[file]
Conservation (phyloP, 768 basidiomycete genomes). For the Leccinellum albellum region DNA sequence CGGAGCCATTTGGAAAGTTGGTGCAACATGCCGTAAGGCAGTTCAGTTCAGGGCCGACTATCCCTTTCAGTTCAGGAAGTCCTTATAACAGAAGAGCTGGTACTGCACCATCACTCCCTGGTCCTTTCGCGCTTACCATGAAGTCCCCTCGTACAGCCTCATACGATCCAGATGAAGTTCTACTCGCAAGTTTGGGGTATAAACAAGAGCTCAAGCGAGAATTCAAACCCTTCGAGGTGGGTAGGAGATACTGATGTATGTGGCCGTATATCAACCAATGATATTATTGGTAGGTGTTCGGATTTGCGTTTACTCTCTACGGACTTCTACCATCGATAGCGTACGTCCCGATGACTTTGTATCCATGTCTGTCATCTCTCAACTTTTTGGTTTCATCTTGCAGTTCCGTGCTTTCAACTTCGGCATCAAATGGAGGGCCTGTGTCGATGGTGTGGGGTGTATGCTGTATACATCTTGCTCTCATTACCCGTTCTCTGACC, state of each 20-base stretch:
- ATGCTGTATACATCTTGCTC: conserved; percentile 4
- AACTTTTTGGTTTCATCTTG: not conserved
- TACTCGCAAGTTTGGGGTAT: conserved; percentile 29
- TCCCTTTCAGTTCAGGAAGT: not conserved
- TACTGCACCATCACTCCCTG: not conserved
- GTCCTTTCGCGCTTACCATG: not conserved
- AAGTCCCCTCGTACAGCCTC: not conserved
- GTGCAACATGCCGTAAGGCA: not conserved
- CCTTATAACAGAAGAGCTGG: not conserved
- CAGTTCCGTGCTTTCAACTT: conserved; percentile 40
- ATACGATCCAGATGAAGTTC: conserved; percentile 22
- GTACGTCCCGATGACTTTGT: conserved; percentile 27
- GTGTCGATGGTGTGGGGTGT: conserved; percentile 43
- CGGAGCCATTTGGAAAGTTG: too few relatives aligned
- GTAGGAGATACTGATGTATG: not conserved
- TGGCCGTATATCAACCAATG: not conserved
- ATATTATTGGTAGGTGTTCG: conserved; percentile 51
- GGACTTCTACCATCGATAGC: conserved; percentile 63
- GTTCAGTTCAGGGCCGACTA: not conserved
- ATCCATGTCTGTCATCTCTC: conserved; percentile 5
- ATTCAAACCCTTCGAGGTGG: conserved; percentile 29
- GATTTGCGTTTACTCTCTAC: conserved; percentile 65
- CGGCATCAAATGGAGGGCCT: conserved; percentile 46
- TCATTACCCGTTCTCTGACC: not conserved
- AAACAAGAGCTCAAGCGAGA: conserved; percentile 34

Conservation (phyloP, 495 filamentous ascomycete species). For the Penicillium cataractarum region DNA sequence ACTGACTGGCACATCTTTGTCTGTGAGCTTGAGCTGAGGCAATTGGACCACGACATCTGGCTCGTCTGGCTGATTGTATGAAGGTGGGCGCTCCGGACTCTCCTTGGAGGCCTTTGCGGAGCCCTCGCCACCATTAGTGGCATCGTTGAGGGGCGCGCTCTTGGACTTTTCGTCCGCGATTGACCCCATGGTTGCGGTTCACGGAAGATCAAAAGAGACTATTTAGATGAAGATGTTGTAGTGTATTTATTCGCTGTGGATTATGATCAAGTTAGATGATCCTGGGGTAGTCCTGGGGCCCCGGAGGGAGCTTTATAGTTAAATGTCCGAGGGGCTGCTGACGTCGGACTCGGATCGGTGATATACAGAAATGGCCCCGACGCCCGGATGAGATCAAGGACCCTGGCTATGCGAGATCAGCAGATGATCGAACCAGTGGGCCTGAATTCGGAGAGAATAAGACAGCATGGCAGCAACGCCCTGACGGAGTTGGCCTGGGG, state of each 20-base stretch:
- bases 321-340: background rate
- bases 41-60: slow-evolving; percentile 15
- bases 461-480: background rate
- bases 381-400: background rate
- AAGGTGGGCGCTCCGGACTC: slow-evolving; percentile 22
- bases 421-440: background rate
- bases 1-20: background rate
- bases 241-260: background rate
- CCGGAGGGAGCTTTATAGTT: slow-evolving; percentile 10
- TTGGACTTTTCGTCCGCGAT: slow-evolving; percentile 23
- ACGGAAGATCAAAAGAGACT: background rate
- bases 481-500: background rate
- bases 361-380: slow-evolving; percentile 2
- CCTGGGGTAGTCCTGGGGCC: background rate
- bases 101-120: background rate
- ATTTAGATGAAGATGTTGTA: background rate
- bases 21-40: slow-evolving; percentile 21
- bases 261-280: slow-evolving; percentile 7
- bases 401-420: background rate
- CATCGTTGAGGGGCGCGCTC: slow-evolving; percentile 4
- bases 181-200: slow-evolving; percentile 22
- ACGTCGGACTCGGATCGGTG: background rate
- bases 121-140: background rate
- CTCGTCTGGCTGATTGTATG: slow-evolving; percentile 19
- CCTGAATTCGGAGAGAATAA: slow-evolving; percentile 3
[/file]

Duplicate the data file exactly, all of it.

Conservation (phyloP, 768 basidiomycete genomes). For the Leccinellum albellum region DNA sequence CGGAGCCATTTGGAAAGTTGGTGCAACATGCCGTAAGGCAGTTCAGTTCAGGGCCGACTATCCCTTTCAGTTCAGGAAGTCCTTATAACAGAAGAGCTGGTACTGCACCATCACTCCCTGGTCCTTTCGCGCTTACCATGAAGTCCCCTCGTACAGCCTCATACGATCCAGATGAAGTTCTACTCGCAAGTTTGGGGTATAAACAAGAGCTCAAGCGAGAATTCAAACCCTTCGAGGTGGGTAGGAGATACTGATGTATGTGGCCGTATATCAACCAATGATATTATTGGTAGGTGTTCGGATTTGCGTTTACTCTCTACGGACTTCTACCATCGATAGCGTACGTCCCGATGACTTTGTATCCATGTCTGTCATCTCTCAACTTTTTGGTTTCATCTTGCAGTTCCGTGCTTTCAACTTCGGCATCAAATGGAGGGCCTGTGTCGATGGTGTGGGGTGTATGCTGTATACATCTTGCTCTCATTACCCGTTCTCTGACC, state of each 20-base stretch:
- ATGCTGTATACATCTTGCTC: conserved; percentile 4
- AACTTTTTGGTTTCATCTTG: not conserved
- TACTCGCAAGTTTGGGGTAT: conserved; percentile 29
- TCCCTTTCAGTTCAGGAAGT: not conserved
- TACTGCACCATCACTCCCTG: not conserved
- GTCCTTTCGCGCTTACCATG: not conserved
- AAGTCCCCTCGTACAGCCTC: not conserved
- GTGCAACATGCCGTAAGGCA: not conserved
- CCTTATAACAGAAGAGCTGG: not conserved
- CAGTTCCGTGCTTTCAACTT: conserved; percentile 40
- ATACGATCCAGATGAAGTTC: conserved; percentile 22
- GTACGTCCCGATGACTTTGT: conserved; percentile 27
- GTGTCGATGGTGTGGGGTGT: conserved; percentile 43
- CGGAGCCATTTGGAAAGTTG: too few relatives aligned
- GTAGGAGATACTGATGTATG: not conserved
- TGGCCGTATATCAACCAATG: not conserved
- ATATTATTGGTAGGTGTTCG: conserved; percentile 51
- GGACTTCTACCATCGATAGC: conserved; percentile 63
- GTTCAGTTCAGGGCCGACTA: not conserved
- ATCCATGTCTGTCATCTCTC: conserved; percentile 5
- ATTCAAACCCTTCGAGGTGG: conserved; percentile 29
- GATTTGCGTTTACTCTCTAC: conserved; percentile 65
- CGGCATCAAATGGAGGGCCT: conserved; percentile 46
- TCATTACCCGTTCTCTGACC: not conserved
- AAACAAGAGCTCAAGCGAGA: conserved; percentile 34

Conservation (phyloP, 495 filamentous ascomycete species). For the Penicillium cataractarum region DNA sequence ACTGACTGGCACATCTTTGTCTGTGAGCTTGAGCTGAGGCAATTGGACCACGACATCTGGCTCGTCTGGCTGATTGTATGAAGGTGGGCGCTCCGGACTCTCCTTGGAGGCCTTTGCGGAGCCCTCGCCACCATTAGTGGCATCGTTGAGGGGCGCGCTCTTGGACTTTTCGTCCGCGATTGACCCCATGGTTGCGGTTCACGGAAGATCAAAAGAGACTATTTAGATGAAGATGTTGTAGTGTATTTATTCGCTGTGGATTATGATCAAGTTAGATGATCCTGGGGTAGTCCTGGGGCCCCGGAGGGAGCTTTATAGTTAAATGTCCGAGGGGCTGCTGACGTCGGACTCGGATCGGTGATATACAGAAATGGCCCCGACGCCCGGATGAGATCAAGGACCCTGGCTATGCGAGATCAGCAGATGATCGAACCAGTGGGCCTGAATTCGGAGAGAATAAGACAGCATGGCAGCAACGCCCTGACGGAGTTGGCCTGGGG, state of each 20-base stretch:
- bases 321-340: background rate
- bases 41-60: slow-evolving; percentile 15
- bases 461-480: background rate
- bases 381-400: background rate
- AAGGTGGGCGCTCCGGACTC: slow-evolving; percentile 22
- bases 421-440: background rate
- bases 1-20: background rate
- bases 241-260: background rate
- CCGGAGGGAGCTTTATAGTT: slow-evolving; percentile 10
- TTGGACTTTTCGTCCGCGAT: slow-evolving; percentile 23
- ACGGAAGATCAAAAGAGACT: background rate
- bases 481-500: background rate
- bases 361-380: slow-evolving; percentile 2
- CCTGGGGTAGTCCTGGGGCC: background rate
- bases 101-120: background rate
- ATTTAGATGAAGATGTTGTA: background rate
- bases 21-40: slow-evolving; percentile 21
- bases 261-280: slow-evolving; percentile 7
- bases 401-420: background rate
- CATCGTTGAGGGGCGCGCTC: slow-evolving; percentile 4
- bases 181-200: slow-evolving; percentile 22
- ACGTCGGACTCGGATCGGTG: background rate
- bases 121-140: background rate
- CTCGTCTGGCTGATTGTATG: slow-evolving; percentile 19
- CCTGAATTCGGAGAGAATAA: slow-evolving; percentile 3